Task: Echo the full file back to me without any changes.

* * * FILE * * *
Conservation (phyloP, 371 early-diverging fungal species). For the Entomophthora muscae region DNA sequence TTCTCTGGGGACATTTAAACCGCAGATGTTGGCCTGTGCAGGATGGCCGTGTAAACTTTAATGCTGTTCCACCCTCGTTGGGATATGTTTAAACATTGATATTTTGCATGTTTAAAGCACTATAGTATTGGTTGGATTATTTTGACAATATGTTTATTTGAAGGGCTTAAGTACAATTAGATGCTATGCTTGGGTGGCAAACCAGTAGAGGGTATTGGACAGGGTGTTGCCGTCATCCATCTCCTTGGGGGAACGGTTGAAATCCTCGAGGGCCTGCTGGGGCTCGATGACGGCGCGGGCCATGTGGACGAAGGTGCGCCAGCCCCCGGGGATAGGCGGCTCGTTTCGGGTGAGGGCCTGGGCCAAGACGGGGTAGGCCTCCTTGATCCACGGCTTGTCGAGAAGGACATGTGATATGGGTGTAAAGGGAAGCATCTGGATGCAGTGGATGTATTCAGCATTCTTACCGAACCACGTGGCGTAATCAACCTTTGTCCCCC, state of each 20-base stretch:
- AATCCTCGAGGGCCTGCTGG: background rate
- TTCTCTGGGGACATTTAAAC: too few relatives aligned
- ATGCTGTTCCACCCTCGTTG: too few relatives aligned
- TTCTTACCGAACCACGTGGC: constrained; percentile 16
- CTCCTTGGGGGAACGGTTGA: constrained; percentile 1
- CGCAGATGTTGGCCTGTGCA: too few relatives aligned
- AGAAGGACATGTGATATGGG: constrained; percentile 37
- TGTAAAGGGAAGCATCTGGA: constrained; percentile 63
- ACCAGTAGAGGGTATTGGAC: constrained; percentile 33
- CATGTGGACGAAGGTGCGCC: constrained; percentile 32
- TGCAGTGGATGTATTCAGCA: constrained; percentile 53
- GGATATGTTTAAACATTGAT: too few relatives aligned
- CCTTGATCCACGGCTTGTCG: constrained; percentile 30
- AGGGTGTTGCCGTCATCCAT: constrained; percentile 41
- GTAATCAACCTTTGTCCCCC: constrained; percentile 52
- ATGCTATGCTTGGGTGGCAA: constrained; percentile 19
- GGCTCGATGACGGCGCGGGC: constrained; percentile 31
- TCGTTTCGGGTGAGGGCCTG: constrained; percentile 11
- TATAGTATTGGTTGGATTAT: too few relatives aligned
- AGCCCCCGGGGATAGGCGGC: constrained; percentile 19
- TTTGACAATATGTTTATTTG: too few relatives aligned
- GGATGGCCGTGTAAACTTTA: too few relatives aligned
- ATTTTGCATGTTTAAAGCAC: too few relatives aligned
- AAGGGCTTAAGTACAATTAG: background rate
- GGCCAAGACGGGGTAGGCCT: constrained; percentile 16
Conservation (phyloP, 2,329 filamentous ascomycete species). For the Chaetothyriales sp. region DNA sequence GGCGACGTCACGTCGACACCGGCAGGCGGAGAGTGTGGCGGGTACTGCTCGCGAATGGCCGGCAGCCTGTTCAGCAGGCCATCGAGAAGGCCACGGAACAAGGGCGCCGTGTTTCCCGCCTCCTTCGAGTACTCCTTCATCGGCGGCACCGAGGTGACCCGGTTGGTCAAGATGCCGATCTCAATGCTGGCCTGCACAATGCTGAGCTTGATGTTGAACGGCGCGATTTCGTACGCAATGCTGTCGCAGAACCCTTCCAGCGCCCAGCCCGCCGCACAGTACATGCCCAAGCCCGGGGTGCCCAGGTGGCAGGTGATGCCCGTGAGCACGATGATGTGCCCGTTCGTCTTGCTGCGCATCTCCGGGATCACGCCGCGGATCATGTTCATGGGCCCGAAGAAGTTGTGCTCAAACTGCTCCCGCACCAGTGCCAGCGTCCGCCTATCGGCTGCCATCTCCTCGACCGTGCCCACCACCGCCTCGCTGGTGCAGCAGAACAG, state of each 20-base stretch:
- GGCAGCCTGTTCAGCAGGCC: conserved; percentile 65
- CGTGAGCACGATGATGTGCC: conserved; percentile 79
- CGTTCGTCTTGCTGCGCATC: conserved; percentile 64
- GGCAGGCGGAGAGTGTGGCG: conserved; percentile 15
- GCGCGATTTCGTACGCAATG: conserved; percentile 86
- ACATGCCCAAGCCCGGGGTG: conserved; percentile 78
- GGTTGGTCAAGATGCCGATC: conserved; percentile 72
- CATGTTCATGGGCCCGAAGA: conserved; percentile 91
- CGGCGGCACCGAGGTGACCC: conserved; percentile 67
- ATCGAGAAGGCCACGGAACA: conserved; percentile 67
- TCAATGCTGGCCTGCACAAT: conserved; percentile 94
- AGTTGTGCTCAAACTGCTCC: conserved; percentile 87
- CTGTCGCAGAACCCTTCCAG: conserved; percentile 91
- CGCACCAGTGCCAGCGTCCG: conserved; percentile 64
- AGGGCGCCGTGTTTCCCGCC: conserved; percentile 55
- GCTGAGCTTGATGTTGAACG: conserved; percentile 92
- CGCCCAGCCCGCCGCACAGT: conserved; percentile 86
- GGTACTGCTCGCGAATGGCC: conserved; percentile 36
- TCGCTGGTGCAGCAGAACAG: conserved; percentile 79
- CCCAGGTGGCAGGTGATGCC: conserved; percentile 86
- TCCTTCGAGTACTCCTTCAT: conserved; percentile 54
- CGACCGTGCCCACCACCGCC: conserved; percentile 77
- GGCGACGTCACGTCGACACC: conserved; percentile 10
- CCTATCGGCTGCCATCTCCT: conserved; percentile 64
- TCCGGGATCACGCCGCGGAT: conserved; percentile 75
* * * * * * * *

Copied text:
Conservation (phyloP, 371 early-diverging fungal species). For the Entomophthora muscae region DNA sequence TTCTCTGGGGACATTTAAACCGCAGATGTTGGCCTGTGCAGGATGGCCGTGTAAACTTTAATGCTGTTCCACCCTCGTTGGGATATGTTTAAACATTGATATTTTGCATGTTTAAAGCACTATAGTATTGGTTGGATTATTTTGACAATATGTTTATTTGAAGGGCTTAAGTACAATTAGATGCTATGCTTGGGTGGCAAACCAGTAGAGGGTATTGGACAGGGTGTTGCCGTCATCCATCTCCTTGGGGGAACGGTTGAAATCCTCGAGGGCCTGCTGGGGCTCGATGACGGCGCGGGCCATGTGGACGAAGGTGCGCCAGCCCCCGGGGATAGGCGGCTCGTTTCGGGTGAGGGCCTGGGCCAAGACGGGGTAGGCCTCCTTGATCCACGGCTTGTCGAGAAGGACATGTGATATGGGTGTAAAGGGAAGCATCTGGATGCAGTGGATGTATTCAGCATTCTTACCGAACCACGTGGCGTAATCAACCTTTGTCCCCC, state of each 20-base stretch:
- AATCCTCGAGGGCCTGCTGG: background rate
- TTCTCTGGGGACATTTAAAC: too few relatives aligned
- ATGCTGTTCCACCCTCGTTG: too few relatives aligned
- TTCTTACCGAACCACGTGGC: constrained; percentile 16
- CTCCTTGGGGGAACGGTTGA: constrained; percentile 1
- CGCAGATGTTGGCCTGTGCA: too few relatives aligned
- AGAAGGACATGTGATATGGG: constrained; percentile 37
- TGTAAAGGGAAGCATCTGGA: constrained; percentile 63
- ACCAGTAGAGGGTATTGGAC: constrained; percentile 33
- CATGTGGACGAAGGTGCGCC: constrained; percentile 32
- TGCAGTGGATGTATTCAGCA: constrained; percentile 53
- GGATATGTTTAAACATTGAT: too few relatives aligned
- CCTTGATCCACGGCTTGTCG: constrained; percentile 30
- AGGGTGTTGCCGTCATCCAT: constrained; percentile 41
- GTAATCAACCTTTGTCCCCC: constrained; percentile 52
- ATGCTATGCTTGGGTGGCAA: constrained; percentile 19
- GGCTCGATGACGGCGCGGGC: constrained; percentile 31
- TCGTTTCGGGTGAGGGCCTG: constrained; percentile 11
- TATAGTATTGGTTGGATTAT: too few relatives aligned
- AGCCCCCGGGGATAGGCGGC: constrained; percentile 19
- TTTGACAATATGTTTATTTG: too few relatives aligned
- GGATGGCCGTGTAAACTTTA: too few relatives aligned
- ATTTTGCATGTTTAAAGCAC: too few relatives aligned
- AAGGGCTTAAGTACAATTAG: background rate
- GGCCAAGACGGGGTAGGCCT: constrained; percentile 16
Conservation (phyloP, 2,329 filamentous ascomycete species). For the Chaetothyriales sp. region DNA sequence GGCGACGTCACGTCGACACCGGCAGGCGGAGAGTGTGGCGGGTACTGCTCGCGAATGGCCGGCAGCCTGTTCAGCAGGCCATCGAGAAGGCCACGGAACAAGGGCGCCGTGTTTCCCGCCTCCTTCGAGTACTCCTTCATCGGCGGCACCGAGGTGACCCGGTTGGTCAAGATGCCGATCTCAATGCTGGCCTGCACAATGCTGAGCTTGATGTTGAACGGCGCGATTTCGTACGCAATGCTGTCGCAGAACCCTTCCAGCGCCCAGCCCGCCGCACAGTACATGCCCAAGCCCGGGGTGCCCAGGTGGCAGGTGATGCCCGTGAGCACGATGATGTGCCCGTTCGTCTTGCTGCGCATCTCCGGGATCACGCCGCGGATCATGTTCATGGGCCCGAAGAAGTTGTGCTCAAACTGCTCCCGCACCAGTGCCAGCGTCCGCCTATCGGCTGCCATCTCCTCGACCGTGCCCACCACCGCCTCGCTGGTGCAGCAGAACAG, state of each 20-base stretch:
- GGCAGCCTGTTCAGCAGGCC: conserved; percentile 65
- CGTGAGCACGATGATGTGCC: conserved; percentile 79
- CGTTCGTCTTGCTGCGCATC: conserved; percentile 64
- GGCAGGCGGAGAGTGTGGCG: conserved; percentile 15
- GCGCGATTTCGTACGCAATG: conserved; percentile 86
- ACATGCCCAAGCCCGGGGTG: conserved; percentile 78
- GGTTGGTCAAGATGCCGATC: conserved; percentile 72
- CATGTTCATGGGCCCGAAGA: conserved; percentile 91
- CGGCGGCACCGAGGTGACCC: conserved; percentile 67
- ATCGAGAAGGCCACGGAACA: conserved; percentile 67
- TCAATGCTGGCCTGCACAAT: conserved; percentile 94
- AGTTGTGCTCAAACTGCTCC: conserved; percentile 87
- CTGTCGCAGAACCCTTCCAG: conserved; percentile 91
- CGCACCAGTGCCAGCGTCCG: conserved; percentile 64
- AGGGCGCCGTGTTTCCCGCC: conserved; percentile 55
- GCTGAGCTTGATGTTGAACG: conserved; percentile 92
- CGCCCAGCCCGCCGCACAGT: conserved; percentile 86
- GGTACTGCTCGCGAATGGCC: conserved; percentile 36
- TCGCTGGTGCAGCAGAACAG: conserved; percentile 79
- CCCAGGTGGCAGGTGATGCC: conserved; percentile 86
- TCCTTCGAGTACTCCTTCAT: conserved; percentile 54
- CGACCGTGCCCACCACCGCC: conserved; percentile 77
- GGCGACGTCACGTCGACACC: conserved; percentile 10
- CCTATCGGCTGCCATCTCCT: conserved; percentile 64
- TCCGGGATCACGCCGCGGAT: conserved; percentile 75